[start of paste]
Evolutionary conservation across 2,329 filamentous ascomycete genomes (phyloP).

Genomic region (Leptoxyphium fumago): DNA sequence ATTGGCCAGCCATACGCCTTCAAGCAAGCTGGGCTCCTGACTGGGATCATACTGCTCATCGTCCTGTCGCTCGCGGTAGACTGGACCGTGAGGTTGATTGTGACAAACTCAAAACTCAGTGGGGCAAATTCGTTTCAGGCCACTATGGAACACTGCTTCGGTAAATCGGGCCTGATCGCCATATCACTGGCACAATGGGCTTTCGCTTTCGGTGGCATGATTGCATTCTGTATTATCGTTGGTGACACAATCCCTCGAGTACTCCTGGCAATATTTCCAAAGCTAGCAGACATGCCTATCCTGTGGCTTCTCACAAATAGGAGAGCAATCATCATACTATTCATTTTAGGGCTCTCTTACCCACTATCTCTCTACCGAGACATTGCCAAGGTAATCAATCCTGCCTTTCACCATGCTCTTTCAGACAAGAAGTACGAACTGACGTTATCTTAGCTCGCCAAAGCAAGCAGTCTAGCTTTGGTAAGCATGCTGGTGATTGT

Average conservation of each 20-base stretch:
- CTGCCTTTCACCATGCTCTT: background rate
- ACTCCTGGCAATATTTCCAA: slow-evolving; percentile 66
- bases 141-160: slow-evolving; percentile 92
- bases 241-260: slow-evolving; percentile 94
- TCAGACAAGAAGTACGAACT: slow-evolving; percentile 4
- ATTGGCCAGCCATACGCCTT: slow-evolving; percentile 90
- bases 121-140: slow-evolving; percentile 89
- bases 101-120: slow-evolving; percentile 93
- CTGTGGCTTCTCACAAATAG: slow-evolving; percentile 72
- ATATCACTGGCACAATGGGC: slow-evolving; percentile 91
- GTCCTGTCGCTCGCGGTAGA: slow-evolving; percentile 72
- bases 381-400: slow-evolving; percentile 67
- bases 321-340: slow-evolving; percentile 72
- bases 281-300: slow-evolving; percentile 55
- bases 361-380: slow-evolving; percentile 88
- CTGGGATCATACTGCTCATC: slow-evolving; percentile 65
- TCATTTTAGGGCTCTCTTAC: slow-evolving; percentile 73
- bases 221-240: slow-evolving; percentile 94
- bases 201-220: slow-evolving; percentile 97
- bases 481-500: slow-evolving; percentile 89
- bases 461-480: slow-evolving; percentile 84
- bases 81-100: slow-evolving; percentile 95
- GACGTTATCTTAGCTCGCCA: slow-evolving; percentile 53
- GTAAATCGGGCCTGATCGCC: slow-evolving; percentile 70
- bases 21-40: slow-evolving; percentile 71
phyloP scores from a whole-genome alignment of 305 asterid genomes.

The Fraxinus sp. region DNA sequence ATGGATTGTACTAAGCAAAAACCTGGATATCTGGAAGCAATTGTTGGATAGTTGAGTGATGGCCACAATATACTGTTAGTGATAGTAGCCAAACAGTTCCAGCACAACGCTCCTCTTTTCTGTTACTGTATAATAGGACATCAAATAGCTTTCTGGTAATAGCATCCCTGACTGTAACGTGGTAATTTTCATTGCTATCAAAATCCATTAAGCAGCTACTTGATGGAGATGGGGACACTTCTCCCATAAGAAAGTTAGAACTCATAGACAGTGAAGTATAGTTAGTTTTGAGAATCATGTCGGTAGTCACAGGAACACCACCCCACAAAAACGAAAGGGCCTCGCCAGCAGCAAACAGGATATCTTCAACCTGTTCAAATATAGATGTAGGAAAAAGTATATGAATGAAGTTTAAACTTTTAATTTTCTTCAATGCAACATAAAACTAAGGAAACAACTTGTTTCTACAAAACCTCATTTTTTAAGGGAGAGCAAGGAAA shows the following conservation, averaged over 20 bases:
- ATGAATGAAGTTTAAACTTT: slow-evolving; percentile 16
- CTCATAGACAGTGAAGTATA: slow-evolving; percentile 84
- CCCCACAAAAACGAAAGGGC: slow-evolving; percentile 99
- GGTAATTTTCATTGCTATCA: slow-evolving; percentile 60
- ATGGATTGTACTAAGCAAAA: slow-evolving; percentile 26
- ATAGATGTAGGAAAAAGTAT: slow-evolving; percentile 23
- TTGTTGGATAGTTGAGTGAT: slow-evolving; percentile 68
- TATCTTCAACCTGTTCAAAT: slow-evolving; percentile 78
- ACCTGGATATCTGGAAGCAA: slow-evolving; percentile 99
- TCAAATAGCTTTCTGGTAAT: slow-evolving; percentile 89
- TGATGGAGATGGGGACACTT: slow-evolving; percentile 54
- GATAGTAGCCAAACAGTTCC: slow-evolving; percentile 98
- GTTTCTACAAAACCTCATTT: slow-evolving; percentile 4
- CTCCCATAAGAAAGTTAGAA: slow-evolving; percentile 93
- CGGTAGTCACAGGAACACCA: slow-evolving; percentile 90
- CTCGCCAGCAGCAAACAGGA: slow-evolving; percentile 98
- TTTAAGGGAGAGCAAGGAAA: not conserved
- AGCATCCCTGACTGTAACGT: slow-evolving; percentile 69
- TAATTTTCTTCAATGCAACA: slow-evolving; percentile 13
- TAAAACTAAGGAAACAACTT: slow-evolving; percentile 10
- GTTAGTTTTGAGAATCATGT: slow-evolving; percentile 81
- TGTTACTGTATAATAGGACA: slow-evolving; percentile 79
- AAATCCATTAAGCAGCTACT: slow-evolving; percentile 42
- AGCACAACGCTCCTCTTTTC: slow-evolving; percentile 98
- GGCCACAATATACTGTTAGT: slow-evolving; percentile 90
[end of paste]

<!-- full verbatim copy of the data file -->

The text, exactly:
Evolutionary conservation across 2,329 filamentous ascomycete genomes (phyloP).

Genomic region (Leptoxyphium fumago): DNA sequence ATTGGCCAGCCATACGCCTTCAAGCAAGCTGGGCTCCTGACTGGGATCATACTGCTCATCGTCCTGTCGCTCGCGGTAGACTGGACCGTGAGGTTGATTGTGACAAACTCAAAACTCAGTGGGGCAAATTCGTTTCAGGCCACTATGGAACACTGCTTCGGTAAATCGGGCCTGATCGCCATATCACTGGCACAATGGGCTTTCGCTTTCGGTGGCATGATTGCATTCTGTATTATCGTTGGTGACACAATCCCTCGAGTACTCCTGGCAATATTTCCAAAGCTAGCAGACATGCCTATCCTGTGGCTTCTCACAAATAGGAGAGCAATCATCATACTATTCATTTTAGGGCTCTCTTACCCACTATCTCTCTACCGAGACATTGCCAAGGTAATCAATCCTGCCTTTCACCATGCTCTTTCAGACAAGAAGTACGAACTGACGTTATCTTAGCTCGCCAAAGCAAGCAGTCTAGCTTTGGTAAGCATGCTGGTGATTGT

Average conservation of each 20-base stretch:
- CTGCCTTTCACCATGCTCTT: background rate
- ACTCCTGGCAATATTTCCAA: slow-evolving; percentile 66
- bases 141-160: slow-evolving; percentile 92
- bases 241-260: slow-evolving; percentile 94
- TCAGACAAGAAGTACGAACT: slow-evolving; percentile 4
- ATTGGCCAGCCATACGCCTT: slow-evolving; percentile 90
- bases 121-140: slow-evolving; percentile 89
- bases 101-120: slow-evolving; percentile 93
- CTGTGGCTTCTCACAAATAG: slow-evolving; percentile 72
- ATATCACTGGCACAATGGGC: slow-evolving; percentile 91
- GTCCTGTCGCTCGCGGTAGA: slow-evolving; percentile 72
- bases 381-400: slow-evolving; percentile 67
- bases 321-340: slow-evolving; percentile 72
- bases 281-300: slow-evolving; percentile 55
- bases 361-380: slow-evolving; percentile 88
- CTGGGATCATACTGCTCATC: slow-evolving; percentile 65
- TCATTTTAGGGCTCTCTTAC: slow-evolving; percentile 73
- bases 221-240: slow-evolving; percentile 94
- bases 201-220: slow-evolving; percentile 97
- bases 481-500: slow-evolving; percentile 89
- bases 461-480: slow-evolving; percentile 84
- bases 81-100: slow-evolving; percentile 95
- GACGTTATCTTAGCTCGCCA: slow-evolving; percentile 53
- GTAAATCGGGCCTGATCGCC: slow-evolving; percentile 70
- bases 21-40: slow-evolving; percentile 71
phyloP scores from a whole-genome alignment of 305 asterid genomes.

The Fraxinus sp. region DNA sequence ATGGATTGTACTAAGCAAAAACCTGGATATCTGGAAGCAATTGTTGGATAGTTGAGTGATGGCCACAATATACTGTTAGTGATAGTAGCCAAACAGTTCCAGCACAACGCTCCTCTTTTCTGTTACTGTATAATAGGACATCAAATAGCTTTCTGGTAATAGCATCCCTGACTGTAACGTGGTAATTTTCATTGCTATCAAAATCCATTAAGCAGCTACTTGATGGAGATGGGGACACTTCTCCCATAAGAAAGTTAGAACTCATAGACAGTGAAGTATAGTTAGTTTTGAGAATCATGTCGGTAGTCACAGGAACACCACCCCACAAAAACGAAAGGGCCTCGCCAGCAGCAAACAGGATATCTTCAACCTGTTCAAATATAGATGTAGGAAAAAGTATATGAATGAAGTTTAAACTTTTAATTTTCTTCAATGCAACATAAAACTAAGGAAACAACTTGTTTCTACAAAACCTCATTTTTTAAGGGAGAGCAAGGAAA shows the following conservation, averaged over 20 bases:
- ATGAATGAAGTTTAAACTTT: slow-evolving; percentile 16
- CTCATAGACAGTGAAGTATA: slow-evolving; percentile 84
- CCCCACAAAAACGAAAGGGC: slow-evolving; percentile 99
- GGTAATTTTCATTGCTATCA: slow-evolving; percentile 60
- ATGGATTGTACTAAGCAAAA: slow-evolving; percentile 26
- ATAGATGTAGGAAAAAGTAT: slow-evolving; percentile 23
- TTGTTGGATAGTTGAGTGAT: slow-evolving; percentile 68
- TATCTTCAACCTGTTCAAAT: slow-evolving; percentile 78
- ACCTGGATATCTGGAAGCAA: slow-evolving; percentile 99
- TCAAATAGCTTTCTGGTAAT: slow-evolving; percentile 89
- TGATGGAGATGGGGACACTT: slow-evolving; percentile 54
- GATAGTAGCCAAACAGTTCC: slow-evolving; percentile 98
- GTTTCTACAAAACCTCATTT: slow-evolving; percentile 4
- CTCCCATAAGAAAGTTAGAA: slow-evolving; percentile 93
- CGGTAGTCACAGGAACACCA: slow-evolving; percentile 90
- CTCGCCAGCAGCAAACAGGA: slow-evolving; percentile 98
- TTTAAGGGAGAGCAAGGAAA: not conserved
- AGCATCCCTGACTGTAACGT: slow-evolving; percentile 69
- TAATTTTCTTCAATGCAACA: slow-evolving; percentile 13
- TAAAACTAAGGAAACAACTT: slow-evolving; percentile 10
- GTTAGTTTTGAGAATCATGT: slow-evolving; percentile 81
- TGTTACTGTATAATAGGACA: slow-evolving; percentile 79
- AAATCCATTAAGCAGCTACT: slow-evolving; percentile 42
- AGCACAACGCTCCTCTTTTC: slow-evolving; percentile 98
- GGCCACAATATACTGTTAGT: slow-evolving; percentile 90